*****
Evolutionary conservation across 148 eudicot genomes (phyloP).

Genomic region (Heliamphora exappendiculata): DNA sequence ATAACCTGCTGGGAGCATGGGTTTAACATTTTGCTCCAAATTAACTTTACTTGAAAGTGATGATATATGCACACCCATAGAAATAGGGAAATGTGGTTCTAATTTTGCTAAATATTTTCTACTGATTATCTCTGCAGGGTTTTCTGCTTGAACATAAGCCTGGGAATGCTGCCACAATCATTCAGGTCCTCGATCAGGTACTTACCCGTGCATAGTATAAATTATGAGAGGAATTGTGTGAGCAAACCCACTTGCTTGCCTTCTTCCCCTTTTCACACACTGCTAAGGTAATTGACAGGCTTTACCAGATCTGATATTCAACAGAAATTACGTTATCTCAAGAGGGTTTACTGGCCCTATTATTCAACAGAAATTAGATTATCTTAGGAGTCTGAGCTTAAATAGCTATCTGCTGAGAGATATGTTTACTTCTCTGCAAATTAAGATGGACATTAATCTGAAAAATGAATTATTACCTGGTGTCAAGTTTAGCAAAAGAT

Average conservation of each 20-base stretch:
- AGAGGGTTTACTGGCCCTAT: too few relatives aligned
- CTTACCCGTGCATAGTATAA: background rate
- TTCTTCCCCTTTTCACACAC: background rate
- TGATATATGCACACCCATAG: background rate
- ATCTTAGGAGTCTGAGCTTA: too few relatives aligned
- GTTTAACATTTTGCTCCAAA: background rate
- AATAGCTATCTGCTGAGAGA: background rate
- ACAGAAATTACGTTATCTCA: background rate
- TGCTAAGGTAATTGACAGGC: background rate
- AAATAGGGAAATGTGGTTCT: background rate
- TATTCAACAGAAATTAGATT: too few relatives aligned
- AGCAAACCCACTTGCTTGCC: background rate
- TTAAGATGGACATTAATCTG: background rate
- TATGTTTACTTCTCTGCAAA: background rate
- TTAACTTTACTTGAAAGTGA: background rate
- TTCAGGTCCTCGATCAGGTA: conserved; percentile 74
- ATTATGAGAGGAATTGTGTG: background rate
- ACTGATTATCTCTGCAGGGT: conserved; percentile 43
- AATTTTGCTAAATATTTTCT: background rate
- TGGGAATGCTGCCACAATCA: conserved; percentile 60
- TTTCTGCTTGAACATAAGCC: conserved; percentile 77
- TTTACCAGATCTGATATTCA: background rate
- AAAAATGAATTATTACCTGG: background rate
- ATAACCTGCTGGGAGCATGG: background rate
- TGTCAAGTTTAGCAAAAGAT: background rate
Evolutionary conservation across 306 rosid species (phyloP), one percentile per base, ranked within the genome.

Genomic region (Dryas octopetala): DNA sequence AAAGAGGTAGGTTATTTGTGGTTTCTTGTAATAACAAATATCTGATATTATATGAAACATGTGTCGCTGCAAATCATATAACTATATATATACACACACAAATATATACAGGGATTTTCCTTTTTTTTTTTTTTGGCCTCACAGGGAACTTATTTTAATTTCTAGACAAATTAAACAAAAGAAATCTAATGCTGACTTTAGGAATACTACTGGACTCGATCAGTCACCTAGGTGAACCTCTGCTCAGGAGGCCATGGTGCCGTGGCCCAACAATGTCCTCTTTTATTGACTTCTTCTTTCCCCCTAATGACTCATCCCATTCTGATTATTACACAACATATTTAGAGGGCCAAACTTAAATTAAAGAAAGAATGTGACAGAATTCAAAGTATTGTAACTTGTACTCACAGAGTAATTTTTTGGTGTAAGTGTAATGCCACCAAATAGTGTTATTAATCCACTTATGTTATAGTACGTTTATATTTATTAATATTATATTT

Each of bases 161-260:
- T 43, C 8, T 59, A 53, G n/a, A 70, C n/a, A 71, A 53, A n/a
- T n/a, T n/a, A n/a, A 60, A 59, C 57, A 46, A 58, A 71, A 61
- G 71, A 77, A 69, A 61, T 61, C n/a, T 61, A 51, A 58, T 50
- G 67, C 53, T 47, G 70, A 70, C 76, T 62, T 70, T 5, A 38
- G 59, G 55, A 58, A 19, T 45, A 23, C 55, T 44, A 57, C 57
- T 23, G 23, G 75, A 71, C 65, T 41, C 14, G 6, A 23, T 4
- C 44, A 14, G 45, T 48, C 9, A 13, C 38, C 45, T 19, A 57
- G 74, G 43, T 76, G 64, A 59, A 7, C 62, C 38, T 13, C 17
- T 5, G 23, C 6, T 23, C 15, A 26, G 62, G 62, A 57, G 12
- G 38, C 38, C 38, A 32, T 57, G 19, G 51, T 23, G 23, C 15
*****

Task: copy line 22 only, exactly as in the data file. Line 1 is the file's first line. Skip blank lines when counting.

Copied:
- AATTTTGCTAAATATTTTCT: background rate